View Full Version : uprating 100 iso film

3-Jul-2007, 06:41

As you don't seem able to get readyloads or quickloads faster than iso 100, is it possible to uprate T-max 100 or Fuji Acros, and if so, what is the quality like on 4x5 negs? And recommended developers/times would be really helpful.

On a windy holiday in Scotland recently, I couldn't get a high enough shutter speed to stop blur in the trees or water.

I have a couple of DDS and some Kodak Tri-x pro 320, but I find loading and using them a real pain.

Many thanks for any advice.


Brian Ellis
3-Jul-2007, 07:32
Sure, you can rate the film at whatever you want. But assuming the manufacturer's rating of ISO 100 is the correct rating for you, if you rate the film at say 400 you'll gain two stops in shutter speed but be underexposing by two stops. The usual practice is to try to compensate for the underexposure by over-developing or "pushing" the film, i.e. developing for longer than your normal time. This will change the shape of the film's characteristic curve by increasing the density disproportionately in the highlight areas. In other words, you'll gain little if any density at the toe of the curve (i.e. the deeper shadow areas in the negative), a moderate amount of density in the midtones, and a large increase in the highlights. The overall effect will be to produce a negative with higher than normal contrast (and probably higher than normal grain).

You then can, of course, try to compensate for the increase in contrast (assuming you don't want an increase) by printing on a lower grade paper or using a lower contrast filter with variable contrast paper. But since the dark shadow areas of the negative have gained little if anything in density by increasing development time, and since you've underexposed the film by rating it two stops higher than its "correct" rating, you may lose desired detail in those areas as a result of your underexposure of the negative. OTOH, if the scene is one in which there is little or no important detail in the shadow areas then this procedure may work fine.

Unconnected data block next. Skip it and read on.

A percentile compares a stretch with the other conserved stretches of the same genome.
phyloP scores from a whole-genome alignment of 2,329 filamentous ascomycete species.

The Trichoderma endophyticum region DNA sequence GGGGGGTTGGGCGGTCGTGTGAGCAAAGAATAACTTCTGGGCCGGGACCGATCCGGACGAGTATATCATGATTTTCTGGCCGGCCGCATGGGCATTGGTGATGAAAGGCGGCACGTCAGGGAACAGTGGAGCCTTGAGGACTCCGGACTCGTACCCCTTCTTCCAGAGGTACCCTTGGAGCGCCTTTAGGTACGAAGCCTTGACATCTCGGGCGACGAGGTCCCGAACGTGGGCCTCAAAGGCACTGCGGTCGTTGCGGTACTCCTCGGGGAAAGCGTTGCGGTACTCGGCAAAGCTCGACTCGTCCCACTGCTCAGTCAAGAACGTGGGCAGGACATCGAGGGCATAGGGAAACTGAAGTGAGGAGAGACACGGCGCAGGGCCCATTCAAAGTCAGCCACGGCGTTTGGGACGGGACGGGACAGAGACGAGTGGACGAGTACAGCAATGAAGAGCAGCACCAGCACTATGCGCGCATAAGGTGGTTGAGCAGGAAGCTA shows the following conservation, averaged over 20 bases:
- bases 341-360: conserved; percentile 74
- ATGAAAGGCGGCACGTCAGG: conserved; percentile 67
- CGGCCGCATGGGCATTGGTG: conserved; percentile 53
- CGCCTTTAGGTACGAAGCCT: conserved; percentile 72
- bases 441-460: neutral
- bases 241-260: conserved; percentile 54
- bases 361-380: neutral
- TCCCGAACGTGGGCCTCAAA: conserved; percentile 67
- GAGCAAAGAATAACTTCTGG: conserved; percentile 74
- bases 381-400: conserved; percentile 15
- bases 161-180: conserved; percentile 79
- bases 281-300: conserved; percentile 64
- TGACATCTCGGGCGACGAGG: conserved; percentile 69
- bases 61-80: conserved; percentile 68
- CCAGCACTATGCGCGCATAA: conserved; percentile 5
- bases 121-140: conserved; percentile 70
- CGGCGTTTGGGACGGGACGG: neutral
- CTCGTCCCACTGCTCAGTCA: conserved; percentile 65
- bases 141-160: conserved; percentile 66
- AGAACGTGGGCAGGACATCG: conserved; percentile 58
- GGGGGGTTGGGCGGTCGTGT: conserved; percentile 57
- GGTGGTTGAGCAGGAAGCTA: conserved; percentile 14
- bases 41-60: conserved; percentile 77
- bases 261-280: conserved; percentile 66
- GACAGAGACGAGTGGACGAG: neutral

Without trying to preach to you, a better procedure would be to spend some time practicing your film holder loading technique so that you don't have to rely on Readyloads and can use film with "correct" rating for the situation. Most of us found loading film holders to be a pain at first as you have but with a little practice it can become almost automatic. I think it now takes me about a half hour to load 20 holders (40 sheets of film) whereas at first it seemed like it took a half hour to load one holder.

Bruce Watson
3-Jul-2007, 08:39
What Brian said.

Donald Qualls
3-Jul-2007, 12:01
In addition to what Brian said, it *is* possible to gain up to about one stop of true film speed with the right developers and techniques, without increasing contrast and with little increase in grain -- but you'll need to test your techniques to find out what you actually get with the combination of dilute developer, reduced agitation, and extended development time.

My own preference (being on a tight budget) is to use genuine ISO 400 film when I need the speed, in traditional film holders, and bite the bullet with regard to dust control. I buy high quality ISO 400 film, made in Europe, for about 1/4 the price of Quickloads or Readyloads, and with my standard development technique I can expose at EI 800 with very little reduction in image quality (Zone I exposure loses a little texture, dropping to a true Zone I on the negative instead of the Zone I 1/2 to II that I'm used to) -- and that's enough, even when I'm hand holding my Speed Graphic.

Chauncey Walden
3-Jul-2007, 12:04
Or, you can use a cumulative series of fast exposures like Paul Strand;-)